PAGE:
another weapon in the arsenal

One of the tools I've found in fighting my yetzer hara might seem counterintuitive. Normally, we are meant to do Teshuvah by saying "from now on HaShem, I'm going to do the right thing."

For someone as naturally lazy as myself, if every time I perform any kind of mitzwah it is a life-long commitment, then my yetzer hara has a very good chance of getting the better of me: "It might seem like a small mitzwah, but are you really ready to do it all the time, it's an added responsibility, it's another bother, are you really sure you want to get yourself into this?"

If, on the other hand, I tell myself: "this is an isolated act, I'm going to do the right thing this time, but I don't think I'll be able to do the right thing the next time," then my yetzer hara has a lot less to work with. Why shouldn't I do the right thing right now? There's no excruciating long-term commitment involved, in another minute it will be all over.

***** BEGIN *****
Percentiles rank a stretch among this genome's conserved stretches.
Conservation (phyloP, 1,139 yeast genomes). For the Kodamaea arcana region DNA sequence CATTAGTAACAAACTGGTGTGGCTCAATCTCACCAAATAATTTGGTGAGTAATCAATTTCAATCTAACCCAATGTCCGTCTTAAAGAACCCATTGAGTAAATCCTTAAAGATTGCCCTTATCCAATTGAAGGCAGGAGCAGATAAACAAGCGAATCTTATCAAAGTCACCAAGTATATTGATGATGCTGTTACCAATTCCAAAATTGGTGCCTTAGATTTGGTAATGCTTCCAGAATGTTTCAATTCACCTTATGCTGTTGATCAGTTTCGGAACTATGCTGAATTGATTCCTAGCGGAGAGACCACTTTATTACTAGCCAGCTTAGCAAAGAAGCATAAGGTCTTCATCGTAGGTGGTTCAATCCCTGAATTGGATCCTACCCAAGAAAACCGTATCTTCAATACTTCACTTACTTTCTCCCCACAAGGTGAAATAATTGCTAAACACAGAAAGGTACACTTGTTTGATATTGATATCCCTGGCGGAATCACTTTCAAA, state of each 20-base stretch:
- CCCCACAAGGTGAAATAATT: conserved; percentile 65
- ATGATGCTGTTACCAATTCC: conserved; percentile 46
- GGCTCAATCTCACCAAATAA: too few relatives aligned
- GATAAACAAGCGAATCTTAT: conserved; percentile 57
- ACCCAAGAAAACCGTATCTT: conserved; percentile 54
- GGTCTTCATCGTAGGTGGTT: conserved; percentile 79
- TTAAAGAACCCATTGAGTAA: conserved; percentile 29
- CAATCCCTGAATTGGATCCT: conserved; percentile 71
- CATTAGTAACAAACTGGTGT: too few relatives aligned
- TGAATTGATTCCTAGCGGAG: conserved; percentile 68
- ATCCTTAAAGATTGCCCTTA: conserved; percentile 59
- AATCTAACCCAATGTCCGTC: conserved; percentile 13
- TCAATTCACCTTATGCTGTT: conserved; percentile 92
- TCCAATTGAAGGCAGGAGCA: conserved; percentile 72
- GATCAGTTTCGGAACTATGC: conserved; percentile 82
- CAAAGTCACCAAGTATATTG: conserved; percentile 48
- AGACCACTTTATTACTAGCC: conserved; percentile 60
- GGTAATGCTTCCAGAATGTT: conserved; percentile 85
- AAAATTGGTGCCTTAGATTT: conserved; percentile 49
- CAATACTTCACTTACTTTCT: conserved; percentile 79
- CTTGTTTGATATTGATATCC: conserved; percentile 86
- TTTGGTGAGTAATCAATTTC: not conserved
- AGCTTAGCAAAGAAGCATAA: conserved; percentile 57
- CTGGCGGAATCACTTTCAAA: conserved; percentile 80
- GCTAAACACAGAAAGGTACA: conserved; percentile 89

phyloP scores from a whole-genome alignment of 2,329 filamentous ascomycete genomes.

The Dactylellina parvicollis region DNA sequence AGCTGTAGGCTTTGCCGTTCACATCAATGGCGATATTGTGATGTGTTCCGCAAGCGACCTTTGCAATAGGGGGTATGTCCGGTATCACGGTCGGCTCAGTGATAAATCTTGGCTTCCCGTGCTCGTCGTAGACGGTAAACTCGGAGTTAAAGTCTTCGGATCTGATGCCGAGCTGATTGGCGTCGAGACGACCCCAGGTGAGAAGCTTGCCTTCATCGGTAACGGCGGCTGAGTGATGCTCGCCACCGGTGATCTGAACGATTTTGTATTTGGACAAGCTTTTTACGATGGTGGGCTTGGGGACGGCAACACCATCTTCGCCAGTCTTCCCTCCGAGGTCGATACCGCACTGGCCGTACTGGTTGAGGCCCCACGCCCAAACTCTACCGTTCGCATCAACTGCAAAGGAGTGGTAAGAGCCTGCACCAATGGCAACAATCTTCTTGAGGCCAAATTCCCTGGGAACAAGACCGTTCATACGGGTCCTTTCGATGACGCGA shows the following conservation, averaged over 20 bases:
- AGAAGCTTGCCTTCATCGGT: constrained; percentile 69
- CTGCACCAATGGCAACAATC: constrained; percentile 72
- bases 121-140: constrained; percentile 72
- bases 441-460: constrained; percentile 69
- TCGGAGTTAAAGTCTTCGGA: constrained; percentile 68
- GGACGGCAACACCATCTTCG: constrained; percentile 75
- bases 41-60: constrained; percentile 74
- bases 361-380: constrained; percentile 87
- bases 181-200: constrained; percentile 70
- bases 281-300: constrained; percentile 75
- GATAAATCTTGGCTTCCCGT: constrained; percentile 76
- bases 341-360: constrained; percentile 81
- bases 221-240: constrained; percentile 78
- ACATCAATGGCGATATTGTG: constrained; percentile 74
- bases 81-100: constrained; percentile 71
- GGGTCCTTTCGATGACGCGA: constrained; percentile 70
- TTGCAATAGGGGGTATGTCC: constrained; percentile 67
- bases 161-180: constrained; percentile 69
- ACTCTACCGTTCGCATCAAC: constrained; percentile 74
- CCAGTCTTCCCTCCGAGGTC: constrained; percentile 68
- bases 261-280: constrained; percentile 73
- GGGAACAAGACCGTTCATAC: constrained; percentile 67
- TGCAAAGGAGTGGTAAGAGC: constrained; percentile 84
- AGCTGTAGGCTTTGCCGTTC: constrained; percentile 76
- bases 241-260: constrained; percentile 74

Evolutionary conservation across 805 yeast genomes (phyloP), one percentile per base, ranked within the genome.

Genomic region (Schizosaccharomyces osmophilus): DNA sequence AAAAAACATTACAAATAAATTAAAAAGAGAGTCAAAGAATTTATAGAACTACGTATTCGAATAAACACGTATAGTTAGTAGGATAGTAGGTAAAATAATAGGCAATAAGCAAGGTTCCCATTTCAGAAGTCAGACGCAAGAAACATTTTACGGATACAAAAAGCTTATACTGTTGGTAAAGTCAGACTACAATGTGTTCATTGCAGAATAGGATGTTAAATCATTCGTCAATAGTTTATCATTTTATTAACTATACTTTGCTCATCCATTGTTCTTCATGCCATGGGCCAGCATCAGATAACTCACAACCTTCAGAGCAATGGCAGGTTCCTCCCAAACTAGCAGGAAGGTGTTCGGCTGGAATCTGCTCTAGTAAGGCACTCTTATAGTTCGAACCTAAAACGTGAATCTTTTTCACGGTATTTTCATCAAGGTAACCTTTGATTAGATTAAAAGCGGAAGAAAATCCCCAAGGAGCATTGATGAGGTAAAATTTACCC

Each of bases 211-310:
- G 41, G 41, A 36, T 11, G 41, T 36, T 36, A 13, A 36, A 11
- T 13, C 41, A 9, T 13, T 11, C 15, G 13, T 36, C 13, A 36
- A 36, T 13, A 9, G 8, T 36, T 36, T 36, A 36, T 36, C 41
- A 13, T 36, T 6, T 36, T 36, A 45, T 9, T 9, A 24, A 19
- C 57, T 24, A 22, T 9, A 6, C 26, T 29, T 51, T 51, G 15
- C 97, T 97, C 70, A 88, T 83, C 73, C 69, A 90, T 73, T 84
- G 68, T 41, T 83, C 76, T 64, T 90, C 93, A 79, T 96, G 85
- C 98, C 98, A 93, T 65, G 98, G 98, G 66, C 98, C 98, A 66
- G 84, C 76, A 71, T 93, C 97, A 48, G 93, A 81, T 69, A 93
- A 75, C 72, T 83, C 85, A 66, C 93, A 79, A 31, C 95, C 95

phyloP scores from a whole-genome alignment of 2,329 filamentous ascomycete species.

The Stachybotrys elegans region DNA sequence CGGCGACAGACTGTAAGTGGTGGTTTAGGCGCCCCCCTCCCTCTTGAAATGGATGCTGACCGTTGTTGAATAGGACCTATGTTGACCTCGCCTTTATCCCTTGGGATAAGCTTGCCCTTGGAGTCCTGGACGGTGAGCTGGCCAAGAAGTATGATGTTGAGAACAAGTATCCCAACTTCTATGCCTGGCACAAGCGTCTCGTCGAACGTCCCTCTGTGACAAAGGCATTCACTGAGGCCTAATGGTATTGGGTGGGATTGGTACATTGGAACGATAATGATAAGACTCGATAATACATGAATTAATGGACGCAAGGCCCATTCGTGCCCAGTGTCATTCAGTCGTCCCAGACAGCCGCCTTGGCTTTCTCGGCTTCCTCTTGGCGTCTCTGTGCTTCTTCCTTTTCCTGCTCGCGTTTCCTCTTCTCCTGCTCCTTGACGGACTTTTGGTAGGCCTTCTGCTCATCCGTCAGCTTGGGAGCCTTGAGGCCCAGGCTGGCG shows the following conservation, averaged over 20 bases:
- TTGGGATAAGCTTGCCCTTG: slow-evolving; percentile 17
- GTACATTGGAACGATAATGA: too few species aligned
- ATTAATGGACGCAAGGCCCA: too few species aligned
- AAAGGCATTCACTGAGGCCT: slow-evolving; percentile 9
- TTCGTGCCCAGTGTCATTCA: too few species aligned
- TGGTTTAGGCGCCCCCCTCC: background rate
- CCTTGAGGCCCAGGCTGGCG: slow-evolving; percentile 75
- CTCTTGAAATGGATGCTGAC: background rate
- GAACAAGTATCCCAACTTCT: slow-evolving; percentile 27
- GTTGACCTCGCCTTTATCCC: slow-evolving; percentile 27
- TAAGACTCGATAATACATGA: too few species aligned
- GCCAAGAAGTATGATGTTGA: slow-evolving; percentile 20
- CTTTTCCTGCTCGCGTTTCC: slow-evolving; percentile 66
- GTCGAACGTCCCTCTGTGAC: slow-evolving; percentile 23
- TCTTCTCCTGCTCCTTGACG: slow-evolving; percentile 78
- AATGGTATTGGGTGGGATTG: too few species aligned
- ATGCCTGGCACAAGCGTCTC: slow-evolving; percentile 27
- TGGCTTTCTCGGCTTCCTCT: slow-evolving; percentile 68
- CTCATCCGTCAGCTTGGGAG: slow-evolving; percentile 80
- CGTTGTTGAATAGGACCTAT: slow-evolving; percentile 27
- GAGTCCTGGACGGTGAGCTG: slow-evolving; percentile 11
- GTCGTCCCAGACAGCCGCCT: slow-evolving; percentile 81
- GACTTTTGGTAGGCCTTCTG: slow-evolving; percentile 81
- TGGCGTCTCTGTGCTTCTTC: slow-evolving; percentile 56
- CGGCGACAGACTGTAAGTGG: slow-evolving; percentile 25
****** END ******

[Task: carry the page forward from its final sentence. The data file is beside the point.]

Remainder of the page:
If I approach each mitzwah of the day this way, it's hard for the yetzer hara to get an in. Of course, the yetzer is more wily than I, so I don't think this is a long-term strategy, but it helps me when my energy levels are low, and I feel a strong desire to be lazy.


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